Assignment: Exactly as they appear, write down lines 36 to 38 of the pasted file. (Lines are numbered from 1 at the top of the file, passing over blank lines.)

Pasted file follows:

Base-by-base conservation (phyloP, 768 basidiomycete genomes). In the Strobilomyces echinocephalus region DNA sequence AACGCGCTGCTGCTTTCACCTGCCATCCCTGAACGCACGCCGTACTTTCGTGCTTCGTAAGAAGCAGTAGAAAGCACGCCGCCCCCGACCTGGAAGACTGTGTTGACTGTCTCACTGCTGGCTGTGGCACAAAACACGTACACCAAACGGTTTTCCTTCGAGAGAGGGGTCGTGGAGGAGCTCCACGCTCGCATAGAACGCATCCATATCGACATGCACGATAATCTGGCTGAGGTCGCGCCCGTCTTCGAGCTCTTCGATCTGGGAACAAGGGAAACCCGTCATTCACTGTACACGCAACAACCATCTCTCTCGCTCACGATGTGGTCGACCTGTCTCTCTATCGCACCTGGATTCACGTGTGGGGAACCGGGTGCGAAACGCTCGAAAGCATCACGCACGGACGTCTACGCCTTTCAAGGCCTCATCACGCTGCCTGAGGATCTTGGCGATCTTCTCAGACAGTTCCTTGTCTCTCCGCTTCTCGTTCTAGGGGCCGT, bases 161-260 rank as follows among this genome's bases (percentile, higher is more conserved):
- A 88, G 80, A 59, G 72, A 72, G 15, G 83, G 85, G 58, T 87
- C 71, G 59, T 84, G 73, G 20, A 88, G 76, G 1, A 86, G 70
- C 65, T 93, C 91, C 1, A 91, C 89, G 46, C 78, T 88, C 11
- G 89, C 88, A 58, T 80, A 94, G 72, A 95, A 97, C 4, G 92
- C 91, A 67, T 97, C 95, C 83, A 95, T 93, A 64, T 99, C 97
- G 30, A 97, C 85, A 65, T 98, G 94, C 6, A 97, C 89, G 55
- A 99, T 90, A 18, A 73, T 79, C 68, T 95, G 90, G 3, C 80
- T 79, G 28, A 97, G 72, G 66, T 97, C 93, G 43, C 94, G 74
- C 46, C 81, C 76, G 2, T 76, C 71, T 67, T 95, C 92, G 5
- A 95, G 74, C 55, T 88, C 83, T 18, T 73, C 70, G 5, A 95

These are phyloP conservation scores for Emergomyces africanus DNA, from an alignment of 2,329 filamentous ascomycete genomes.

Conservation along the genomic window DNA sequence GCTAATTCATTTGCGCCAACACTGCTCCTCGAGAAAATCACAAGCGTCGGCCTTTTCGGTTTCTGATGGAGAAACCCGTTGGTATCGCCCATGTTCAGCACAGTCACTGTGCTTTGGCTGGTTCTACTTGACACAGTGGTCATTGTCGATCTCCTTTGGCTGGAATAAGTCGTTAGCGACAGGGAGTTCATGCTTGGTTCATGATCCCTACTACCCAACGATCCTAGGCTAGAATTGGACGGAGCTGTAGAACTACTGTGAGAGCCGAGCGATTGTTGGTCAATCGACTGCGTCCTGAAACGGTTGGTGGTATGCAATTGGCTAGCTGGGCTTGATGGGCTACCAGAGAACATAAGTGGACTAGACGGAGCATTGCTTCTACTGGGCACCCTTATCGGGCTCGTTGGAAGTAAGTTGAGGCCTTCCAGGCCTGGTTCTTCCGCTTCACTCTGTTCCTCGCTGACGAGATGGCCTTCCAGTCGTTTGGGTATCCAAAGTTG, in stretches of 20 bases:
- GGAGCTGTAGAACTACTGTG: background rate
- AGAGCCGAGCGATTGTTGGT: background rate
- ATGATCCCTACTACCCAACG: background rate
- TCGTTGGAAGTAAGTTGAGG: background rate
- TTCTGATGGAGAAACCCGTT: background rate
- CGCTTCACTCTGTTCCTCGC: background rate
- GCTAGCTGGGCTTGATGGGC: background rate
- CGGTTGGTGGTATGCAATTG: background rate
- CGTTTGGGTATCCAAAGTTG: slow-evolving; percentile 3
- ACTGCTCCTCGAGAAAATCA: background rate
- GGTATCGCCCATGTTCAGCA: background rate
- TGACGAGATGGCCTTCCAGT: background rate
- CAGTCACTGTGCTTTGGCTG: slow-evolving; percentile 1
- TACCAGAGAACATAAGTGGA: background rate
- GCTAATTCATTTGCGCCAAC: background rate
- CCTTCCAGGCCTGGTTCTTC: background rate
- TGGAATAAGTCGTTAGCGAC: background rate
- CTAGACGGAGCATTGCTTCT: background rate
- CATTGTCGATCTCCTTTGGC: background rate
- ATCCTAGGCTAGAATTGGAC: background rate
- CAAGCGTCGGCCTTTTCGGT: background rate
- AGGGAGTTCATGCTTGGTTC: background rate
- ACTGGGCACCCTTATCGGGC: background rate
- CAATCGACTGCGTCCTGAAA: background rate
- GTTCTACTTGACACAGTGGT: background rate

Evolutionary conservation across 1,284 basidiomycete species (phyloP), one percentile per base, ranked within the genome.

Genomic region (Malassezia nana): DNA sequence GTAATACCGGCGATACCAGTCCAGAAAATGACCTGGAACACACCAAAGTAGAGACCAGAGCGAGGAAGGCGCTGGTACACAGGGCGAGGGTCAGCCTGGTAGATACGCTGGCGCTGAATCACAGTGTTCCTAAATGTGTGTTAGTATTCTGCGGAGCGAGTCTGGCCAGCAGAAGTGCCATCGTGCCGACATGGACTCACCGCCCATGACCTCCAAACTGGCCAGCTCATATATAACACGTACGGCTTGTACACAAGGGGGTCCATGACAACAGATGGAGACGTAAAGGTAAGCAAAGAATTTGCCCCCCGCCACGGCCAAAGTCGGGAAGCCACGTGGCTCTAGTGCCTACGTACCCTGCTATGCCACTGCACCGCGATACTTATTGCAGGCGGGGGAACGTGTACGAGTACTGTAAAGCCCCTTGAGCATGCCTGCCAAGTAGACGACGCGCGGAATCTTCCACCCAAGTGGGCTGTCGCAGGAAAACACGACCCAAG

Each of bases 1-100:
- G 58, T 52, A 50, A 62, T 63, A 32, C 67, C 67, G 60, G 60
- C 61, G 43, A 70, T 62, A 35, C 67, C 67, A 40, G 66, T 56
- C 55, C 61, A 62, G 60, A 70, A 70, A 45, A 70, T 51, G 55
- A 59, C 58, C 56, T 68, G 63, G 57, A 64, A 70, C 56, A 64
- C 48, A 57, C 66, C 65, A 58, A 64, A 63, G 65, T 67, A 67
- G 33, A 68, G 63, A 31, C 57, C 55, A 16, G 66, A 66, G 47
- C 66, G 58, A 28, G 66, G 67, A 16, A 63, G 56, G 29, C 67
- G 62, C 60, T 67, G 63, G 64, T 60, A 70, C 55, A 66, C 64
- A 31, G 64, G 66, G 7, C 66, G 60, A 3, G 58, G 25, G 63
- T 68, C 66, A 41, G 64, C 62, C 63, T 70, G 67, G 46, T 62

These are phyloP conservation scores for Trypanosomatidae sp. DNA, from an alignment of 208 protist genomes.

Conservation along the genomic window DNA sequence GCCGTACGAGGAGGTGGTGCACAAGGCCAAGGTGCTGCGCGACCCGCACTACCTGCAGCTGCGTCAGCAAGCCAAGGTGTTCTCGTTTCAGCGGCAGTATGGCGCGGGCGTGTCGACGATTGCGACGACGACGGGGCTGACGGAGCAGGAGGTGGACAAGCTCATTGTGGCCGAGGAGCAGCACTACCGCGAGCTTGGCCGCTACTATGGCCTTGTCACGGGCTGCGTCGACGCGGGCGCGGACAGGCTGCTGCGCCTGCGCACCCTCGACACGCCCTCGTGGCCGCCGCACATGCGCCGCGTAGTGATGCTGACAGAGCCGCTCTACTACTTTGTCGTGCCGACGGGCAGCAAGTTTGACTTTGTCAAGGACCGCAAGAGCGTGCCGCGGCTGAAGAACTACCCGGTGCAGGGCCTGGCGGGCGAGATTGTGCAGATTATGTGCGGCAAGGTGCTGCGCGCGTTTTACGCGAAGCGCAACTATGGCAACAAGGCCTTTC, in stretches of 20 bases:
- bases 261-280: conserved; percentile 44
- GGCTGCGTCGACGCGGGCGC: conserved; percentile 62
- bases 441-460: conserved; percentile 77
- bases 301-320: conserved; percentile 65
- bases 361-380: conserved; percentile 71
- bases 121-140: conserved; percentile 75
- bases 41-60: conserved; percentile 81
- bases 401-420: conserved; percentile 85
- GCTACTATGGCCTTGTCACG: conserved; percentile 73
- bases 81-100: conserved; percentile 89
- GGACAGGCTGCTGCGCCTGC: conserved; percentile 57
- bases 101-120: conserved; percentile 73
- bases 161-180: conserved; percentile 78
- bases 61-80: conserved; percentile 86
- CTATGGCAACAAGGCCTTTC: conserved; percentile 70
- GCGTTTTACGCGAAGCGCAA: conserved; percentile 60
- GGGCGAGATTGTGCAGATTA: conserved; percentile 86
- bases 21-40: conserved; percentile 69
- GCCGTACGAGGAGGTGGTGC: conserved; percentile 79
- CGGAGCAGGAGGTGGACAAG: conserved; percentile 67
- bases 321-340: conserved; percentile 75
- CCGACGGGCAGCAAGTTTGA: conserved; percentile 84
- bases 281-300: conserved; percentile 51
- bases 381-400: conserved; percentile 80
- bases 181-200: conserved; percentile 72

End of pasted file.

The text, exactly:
- ACTGGGCACCCTTATCGGGC: background rate
- CAATCGACTGCGTCCTGAAA: background rate
- GTTCTACTTGACACAGTGGT: background rate